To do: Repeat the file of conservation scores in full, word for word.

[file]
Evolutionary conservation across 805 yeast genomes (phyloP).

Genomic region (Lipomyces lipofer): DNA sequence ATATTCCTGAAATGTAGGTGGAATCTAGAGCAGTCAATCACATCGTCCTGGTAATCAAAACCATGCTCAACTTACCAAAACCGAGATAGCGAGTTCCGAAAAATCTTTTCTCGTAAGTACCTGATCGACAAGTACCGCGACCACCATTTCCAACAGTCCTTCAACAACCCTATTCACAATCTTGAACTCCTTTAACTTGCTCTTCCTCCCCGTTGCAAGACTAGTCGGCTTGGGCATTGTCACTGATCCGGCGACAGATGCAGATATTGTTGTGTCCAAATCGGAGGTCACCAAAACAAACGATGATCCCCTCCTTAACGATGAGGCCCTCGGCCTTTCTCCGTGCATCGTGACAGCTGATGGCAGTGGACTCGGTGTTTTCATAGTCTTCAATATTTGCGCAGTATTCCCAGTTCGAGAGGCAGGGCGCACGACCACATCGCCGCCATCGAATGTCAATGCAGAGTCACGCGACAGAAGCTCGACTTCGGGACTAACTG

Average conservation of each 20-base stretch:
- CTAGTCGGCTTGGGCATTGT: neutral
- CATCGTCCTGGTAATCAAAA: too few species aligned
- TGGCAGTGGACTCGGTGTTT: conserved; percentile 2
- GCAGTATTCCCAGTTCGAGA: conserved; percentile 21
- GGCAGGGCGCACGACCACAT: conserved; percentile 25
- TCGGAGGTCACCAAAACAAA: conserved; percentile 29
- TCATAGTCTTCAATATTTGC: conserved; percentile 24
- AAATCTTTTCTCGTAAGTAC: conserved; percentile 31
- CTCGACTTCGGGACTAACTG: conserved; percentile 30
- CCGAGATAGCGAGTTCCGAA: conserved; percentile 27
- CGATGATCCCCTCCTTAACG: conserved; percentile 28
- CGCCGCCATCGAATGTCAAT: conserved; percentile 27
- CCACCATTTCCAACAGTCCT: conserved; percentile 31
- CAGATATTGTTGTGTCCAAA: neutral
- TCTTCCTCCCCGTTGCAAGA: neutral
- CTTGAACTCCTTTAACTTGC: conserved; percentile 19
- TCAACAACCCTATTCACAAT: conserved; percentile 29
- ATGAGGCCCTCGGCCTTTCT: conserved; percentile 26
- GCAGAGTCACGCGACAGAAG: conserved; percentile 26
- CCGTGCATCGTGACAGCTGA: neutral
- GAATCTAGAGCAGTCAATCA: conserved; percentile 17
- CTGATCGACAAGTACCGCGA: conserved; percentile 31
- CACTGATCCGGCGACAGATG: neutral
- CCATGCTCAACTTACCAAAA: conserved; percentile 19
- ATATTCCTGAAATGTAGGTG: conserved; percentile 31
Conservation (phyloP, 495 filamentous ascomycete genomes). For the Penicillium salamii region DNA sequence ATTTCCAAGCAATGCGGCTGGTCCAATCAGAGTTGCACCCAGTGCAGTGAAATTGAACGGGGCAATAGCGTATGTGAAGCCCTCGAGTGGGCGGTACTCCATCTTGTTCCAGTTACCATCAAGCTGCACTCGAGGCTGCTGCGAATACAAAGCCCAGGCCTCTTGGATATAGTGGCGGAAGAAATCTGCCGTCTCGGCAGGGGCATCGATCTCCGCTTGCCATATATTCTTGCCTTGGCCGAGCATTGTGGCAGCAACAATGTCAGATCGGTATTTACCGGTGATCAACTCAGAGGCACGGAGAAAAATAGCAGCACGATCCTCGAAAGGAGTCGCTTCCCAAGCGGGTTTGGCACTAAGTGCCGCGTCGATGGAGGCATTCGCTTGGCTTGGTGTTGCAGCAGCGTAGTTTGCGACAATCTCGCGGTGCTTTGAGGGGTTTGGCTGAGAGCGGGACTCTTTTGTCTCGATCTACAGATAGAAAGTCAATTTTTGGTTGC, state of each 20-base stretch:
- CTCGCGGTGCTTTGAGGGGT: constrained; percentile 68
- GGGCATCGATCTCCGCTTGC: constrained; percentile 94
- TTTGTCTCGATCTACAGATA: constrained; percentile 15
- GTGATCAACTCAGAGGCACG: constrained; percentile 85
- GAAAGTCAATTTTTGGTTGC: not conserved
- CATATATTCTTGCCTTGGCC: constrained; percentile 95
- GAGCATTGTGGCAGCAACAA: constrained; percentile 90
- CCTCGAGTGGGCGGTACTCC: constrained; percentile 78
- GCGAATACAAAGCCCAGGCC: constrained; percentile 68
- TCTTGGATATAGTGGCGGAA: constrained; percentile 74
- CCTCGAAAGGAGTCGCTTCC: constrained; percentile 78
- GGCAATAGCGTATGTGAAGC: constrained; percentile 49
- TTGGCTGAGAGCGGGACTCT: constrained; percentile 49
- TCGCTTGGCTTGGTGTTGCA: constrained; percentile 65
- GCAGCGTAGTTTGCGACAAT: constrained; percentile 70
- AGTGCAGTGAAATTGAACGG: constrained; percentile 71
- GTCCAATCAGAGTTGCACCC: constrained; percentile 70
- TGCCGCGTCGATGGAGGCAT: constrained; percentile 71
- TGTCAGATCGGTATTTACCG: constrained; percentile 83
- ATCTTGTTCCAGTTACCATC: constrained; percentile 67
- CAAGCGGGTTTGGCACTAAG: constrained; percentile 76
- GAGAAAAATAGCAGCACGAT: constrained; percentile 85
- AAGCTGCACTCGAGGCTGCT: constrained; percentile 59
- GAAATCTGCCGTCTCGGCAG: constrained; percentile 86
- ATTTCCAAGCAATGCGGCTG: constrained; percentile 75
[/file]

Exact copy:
Evolutionary conservation across 805 yeast genomes (phyloP).

Genomic region (Lipomyces lipofer): DNA sequence ATATTCCTGAAATGTAGGTGGAATCTAGAGCAGTCAATCACATCGTCCTGGTAATCAAAACCATGCTCAACTTACCAAAACCGAGATAGCGAGTTCCGAAAAATCTTTTCTCGTAAGTACCTGATCGACAAGTACCGCGACCACCATTTCCAACAGTCCTTCAACAACCCTATTCACAATCTTGAACTCCTTTAACTTGCTCTTCCTCCCCGTTGCAAGACTAGTCGGCTTGGGCATTGTCACTGATCCGGCGACAGATGCAGATATTGTTGTGTCCAAATCGGAGGTCACCAAAACAAACGATGATCCCCTCCTTAACGATGAGGCCCTCGGCCTTTCTCCGTGCATCGTGACAGCTGATGGCAGTGGACTCGGTGTTTTCATAGTCTTCAATATTTGCGCAGTATTCCCAGTTCGAGAGGCAGGGCGCACGACCACATCGCCGCCATCGAATGTCAATGCAGAGTCACGCGACAGAAGCTCGACTTCGGGACTAACTG

Average conservation of each 20-base stretch:
- CTAGTCGGCTTGGGCATTGT: neutral
- CATCGTCCTGGTAATCAAAA: too few species aligned
- TGGCAGTGGACTCGGTGTTT: conserved; percentile 2
- GCAGTATTCCCAGTTCGAGA: conserved; percentile 21
- GGCAGGGCGCACGACCACAT: conserved; percentile 25
- TCGGAGGTCACCAAAACAAA: conserved; percentile 29
- TCATAGTCTTCAATATTTGC: conserved; percentile 24
- AAATCTTTTCTCGTAAGTAC: conserved; percentile 31
- CTCGACTTCGGGACTAACTG: conserved; percentile 30
- CCGAGATAGCGAGTTCCGAA: conserved; percentile 27
- CGATGATCCCCTCCTTAACG: conserved; percentile 28
- CGCCGCCATCGAATGTCAAT: conserved; percentile 27
- CCACCATTTCCAACAGTCCT: conserved; percentile 31
- CAGATATTGTTGTGTCCAAA: neutral
- TCTTCCTCCCCGTTGCAAGA: neutral
- CTTGAACTCCTTTAACTTGC: conserved; percentile 19
- TCAACAACCCTATTCACAAT: conserved; percentile 29
- ATGAGGCCCTCGGCCTTTCT: conserved; percentile 26
- GCAGAGTCACGCGACAGAAG: conserved; percentile 26
- CCGTGCATCGTGACAGCTGA: neutral
- GAATCTAGAGCAGTCAATCA: conserved; percentile 17
- CTGATCGACAAGTACCGCGA: conserved; percentile 31
- CACTGATCCGGCGACAGATG: neutral
- CCATGCTCAACTTACCAAAA: conserved; percentile 19
- ATATTCCTGAAATGTAGGTG: conserved; percentile 31
Conservation (phyloP, 495 filamentous ascomycete genomes). For the Penicillium salamii region DNA sequence ATTTCCAAGCAATGCGGCTGGTCCAATCAGAGTTGCACCCAGTGCAGTGAAATTGAACGGGGCAATAGCGTATGTGAAGCCCTCGAGTGGGCGGTACTCCATCTTGTTCCAGTTACCATCAAGCTGCACTCGAGGCTGCTGCGAATACAAAGCCCAGGCCTCTTGGATATAGTGGCGGAAGAAATCTGCCGTCTCGGCAGGGGCATCGATCTCCGCTTGCCATATATTCTTGCCTTGGCCGAGCATTGTGGCAGCAACAATGTCAGATCGGTATTTACCGGTGATCAACTCAGAGGCACGGAGAAAAATAGCAGCACGATCCTCGAAAGGAGTCGCTTCCCAAGCGGGTTTGGCACTAAGTGCCGCGTCGATGGAGGCATTCGCTTGGCTTGGTGTTGCAGCAGCGTAGTTTGCGACAATCTCGCGGTGCTTTGAGGGGTTTGGCTGAGAGCGGGACTCTTTTGTCTCGATCTACAGATAGAAAGTCAATTTTTGGTTGC, state of each 20-base stretch:
- CTCGCGGTGCTTTGAGGGGT: constrained; percentile 68
- GGGCATCGATCTCCGCTTGC: constrained; percentile 94
- TTTGTCTCGATCTACAGATA: constrained; percentile 15
- GTGATCAACTCAGAGGCACG: constrained; percentile 85
- GAAAGTCAATTTTTGGTTGC: not conserved
- CATATATTCTTGCCTTGGCC: constrained; percentile 95
- GAGCATTGTGGCAGCAACAA: constrained; percentile 90
- CCTCGAGTGGGCGGTACTCC: constrained; percentile 78
- GCGAATACAAAGCCCAGGCC: constrained; percentile 68
- TCTTGGATATAGTGGCGGAA: constrained; percentile 74
- CCTCGAAAGGAGTCGCTTCC: constrained; percentile 78
- GGCAATAGCGTATGTGAAGC: constrained; percentile 49
- TTGGCTGAGAGCGGGACTCT: constrained; percentile 49
- TCGCTTGGCTTGGTGTTGCA: constrained; percentile 65
- GCAGCGTAGTTTGCGACAAT: constrained; percentile 70
- AGTGCAGTGAAATTGAACGG: constrained; percentile 71
- GTCCAATCAGAGTTGCACCC: constrained; percentile 70
- TGCCGCGTCGATGGAGGCAT: constrained; percentile 71
- TGTCAGATCGGTATTTACCG: constrained; percentile 83
- ATCTTGTTCCAGTTACCATC: constrained; percentile 67
- CAAGCGGGTTTGGCACTAAG: constrained; percentile 76
- GAGAAAAATAGCAGCACGAT: constrained; percentile 85
- AAGCTGCACTCGAGGCTGCT: constrained; percentile 59
- GAAATCTGCCGTCTCGGCAG: constrained; percentile 86
- ATTTCCAAGCAATGCGGCTG: constrained; percentile 75